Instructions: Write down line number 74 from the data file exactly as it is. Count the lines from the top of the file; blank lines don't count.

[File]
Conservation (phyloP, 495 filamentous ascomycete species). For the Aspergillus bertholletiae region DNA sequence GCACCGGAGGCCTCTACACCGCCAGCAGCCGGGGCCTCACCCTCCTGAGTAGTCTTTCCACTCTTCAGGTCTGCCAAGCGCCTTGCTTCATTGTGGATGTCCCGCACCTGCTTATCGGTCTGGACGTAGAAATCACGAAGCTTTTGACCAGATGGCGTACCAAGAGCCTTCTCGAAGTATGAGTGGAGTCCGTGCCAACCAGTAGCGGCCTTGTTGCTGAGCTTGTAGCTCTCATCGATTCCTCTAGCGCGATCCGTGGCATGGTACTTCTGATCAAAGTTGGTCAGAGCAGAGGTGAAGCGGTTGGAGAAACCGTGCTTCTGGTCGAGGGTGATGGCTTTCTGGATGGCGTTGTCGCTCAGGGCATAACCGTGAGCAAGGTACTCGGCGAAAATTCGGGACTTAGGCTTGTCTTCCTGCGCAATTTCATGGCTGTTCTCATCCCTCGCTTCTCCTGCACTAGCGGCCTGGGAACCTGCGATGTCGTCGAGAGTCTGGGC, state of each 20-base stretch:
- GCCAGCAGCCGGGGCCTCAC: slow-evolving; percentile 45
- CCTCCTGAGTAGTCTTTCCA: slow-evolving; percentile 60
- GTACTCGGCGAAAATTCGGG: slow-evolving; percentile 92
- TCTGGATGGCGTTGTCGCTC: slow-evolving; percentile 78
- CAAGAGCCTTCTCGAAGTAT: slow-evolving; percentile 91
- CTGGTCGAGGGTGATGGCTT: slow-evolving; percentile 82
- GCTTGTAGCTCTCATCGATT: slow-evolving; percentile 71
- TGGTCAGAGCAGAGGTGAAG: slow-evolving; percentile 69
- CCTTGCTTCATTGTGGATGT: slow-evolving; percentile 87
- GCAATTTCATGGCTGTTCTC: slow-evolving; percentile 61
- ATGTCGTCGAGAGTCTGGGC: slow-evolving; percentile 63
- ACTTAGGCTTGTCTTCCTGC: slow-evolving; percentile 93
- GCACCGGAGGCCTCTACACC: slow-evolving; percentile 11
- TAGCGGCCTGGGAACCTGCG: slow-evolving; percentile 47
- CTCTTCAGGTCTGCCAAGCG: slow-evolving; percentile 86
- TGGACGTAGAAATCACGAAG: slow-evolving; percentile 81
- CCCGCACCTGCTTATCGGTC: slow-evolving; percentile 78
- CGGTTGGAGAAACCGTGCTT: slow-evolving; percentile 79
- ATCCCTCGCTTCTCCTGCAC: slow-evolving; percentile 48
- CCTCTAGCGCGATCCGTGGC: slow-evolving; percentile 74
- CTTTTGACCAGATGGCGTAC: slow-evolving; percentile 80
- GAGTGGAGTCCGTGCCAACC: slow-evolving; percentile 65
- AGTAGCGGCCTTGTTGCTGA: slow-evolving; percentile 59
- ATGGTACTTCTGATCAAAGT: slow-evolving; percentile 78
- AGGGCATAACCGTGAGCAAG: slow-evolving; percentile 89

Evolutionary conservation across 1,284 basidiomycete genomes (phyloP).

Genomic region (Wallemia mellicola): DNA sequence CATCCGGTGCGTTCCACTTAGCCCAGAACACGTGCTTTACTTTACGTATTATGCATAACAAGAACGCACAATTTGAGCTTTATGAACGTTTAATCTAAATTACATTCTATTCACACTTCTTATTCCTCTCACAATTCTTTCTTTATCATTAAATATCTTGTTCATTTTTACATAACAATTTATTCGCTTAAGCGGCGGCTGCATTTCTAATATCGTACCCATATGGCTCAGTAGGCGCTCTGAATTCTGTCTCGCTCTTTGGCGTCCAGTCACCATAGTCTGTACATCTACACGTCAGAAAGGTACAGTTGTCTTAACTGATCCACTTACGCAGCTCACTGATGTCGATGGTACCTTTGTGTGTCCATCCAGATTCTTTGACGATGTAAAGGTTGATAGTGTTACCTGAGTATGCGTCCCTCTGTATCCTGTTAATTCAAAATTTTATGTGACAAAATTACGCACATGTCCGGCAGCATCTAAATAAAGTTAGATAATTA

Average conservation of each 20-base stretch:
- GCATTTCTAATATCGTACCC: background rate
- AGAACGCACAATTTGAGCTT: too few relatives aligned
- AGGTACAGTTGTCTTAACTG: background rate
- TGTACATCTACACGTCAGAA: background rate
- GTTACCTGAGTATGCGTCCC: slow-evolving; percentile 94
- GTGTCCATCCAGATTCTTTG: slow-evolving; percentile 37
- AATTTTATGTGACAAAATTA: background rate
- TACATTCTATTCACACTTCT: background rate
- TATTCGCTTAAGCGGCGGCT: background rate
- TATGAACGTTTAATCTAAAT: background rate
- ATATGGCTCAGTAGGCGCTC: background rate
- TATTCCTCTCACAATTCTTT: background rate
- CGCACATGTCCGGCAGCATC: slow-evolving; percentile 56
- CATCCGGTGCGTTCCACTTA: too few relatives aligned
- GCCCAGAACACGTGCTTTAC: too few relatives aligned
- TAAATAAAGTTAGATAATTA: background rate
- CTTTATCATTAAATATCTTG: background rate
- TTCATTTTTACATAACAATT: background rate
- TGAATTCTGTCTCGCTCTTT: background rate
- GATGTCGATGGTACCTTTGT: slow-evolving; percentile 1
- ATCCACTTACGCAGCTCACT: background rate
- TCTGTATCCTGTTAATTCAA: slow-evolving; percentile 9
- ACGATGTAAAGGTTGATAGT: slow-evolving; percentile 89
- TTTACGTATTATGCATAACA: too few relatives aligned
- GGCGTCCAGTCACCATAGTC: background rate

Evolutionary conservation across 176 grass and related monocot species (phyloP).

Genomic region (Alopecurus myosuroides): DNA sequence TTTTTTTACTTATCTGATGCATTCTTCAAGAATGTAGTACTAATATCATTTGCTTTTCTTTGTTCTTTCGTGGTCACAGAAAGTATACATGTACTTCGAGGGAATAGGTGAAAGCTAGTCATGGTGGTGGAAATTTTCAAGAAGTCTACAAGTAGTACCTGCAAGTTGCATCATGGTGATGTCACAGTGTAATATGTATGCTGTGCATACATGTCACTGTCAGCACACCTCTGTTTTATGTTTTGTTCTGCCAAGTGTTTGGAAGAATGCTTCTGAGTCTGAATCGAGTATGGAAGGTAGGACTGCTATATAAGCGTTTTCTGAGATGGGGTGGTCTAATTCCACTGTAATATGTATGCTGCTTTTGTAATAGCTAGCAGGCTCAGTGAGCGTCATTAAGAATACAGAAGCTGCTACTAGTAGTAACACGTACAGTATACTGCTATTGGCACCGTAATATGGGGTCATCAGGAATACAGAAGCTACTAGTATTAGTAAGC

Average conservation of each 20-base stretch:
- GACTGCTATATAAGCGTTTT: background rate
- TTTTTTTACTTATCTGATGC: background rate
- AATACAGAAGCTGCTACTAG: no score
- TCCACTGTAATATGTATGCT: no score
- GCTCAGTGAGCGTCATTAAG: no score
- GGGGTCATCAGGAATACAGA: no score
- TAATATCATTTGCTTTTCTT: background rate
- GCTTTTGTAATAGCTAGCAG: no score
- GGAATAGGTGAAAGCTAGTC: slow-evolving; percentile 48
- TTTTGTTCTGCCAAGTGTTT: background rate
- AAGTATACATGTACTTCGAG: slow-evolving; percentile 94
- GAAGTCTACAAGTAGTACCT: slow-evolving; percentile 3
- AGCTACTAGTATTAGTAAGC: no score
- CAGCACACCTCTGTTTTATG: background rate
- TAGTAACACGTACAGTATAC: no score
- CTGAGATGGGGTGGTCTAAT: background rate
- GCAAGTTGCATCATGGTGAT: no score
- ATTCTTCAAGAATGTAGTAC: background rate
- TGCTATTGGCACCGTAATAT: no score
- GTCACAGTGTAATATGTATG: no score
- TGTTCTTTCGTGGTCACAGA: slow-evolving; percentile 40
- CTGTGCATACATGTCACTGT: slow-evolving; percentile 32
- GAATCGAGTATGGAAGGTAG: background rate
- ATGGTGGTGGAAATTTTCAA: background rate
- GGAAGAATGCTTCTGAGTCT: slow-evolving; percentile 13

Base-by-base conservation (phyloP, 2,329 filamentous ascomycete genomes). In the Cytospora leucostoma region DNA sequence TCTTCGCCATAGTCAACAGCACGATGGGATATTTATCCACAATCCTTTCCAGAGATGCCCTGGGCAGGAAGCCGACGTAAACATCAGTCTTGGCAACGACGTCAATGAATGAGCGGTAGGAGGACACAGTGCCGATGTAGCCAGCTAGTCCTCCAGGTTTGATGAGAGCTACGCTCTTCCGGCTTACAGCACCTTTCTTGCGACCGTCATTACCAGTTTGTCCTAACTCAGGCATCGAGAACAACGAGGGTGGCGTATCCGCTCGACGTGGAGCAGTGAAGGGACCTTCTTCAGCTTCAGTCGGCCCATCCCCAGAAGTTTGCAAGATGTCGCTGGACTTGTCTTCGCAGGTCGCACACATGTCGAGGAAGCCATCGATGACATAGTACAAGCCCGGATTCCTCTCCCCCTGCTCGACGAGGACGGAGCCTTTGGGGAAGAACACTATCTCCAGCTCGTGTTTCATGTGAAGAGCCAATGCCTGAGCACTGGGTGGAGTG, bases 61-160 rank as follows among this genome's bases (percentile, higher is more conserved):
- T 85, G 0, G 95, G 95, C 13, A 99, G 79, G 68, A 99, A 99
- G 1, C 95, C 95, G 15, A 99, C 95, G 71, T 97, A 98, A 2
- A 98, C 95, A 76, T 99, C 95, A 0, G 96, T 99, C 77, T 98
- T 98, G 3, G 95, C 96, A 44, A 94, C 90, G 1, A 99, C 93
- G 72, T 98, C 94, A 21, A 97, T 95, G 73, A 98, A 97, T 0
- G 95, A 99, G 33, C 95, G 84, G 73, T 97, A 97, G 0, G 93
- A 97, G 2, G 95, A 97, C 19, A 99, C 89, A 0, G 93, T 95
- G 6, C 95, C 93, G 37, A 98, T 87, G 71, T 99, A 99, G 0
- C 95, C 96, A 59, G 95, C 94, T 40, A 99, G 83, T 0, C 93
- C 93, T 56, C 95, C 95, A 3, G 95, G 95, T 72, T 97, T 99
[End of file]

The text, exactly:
- GCAAGTTGCATCATGGTGAT: no score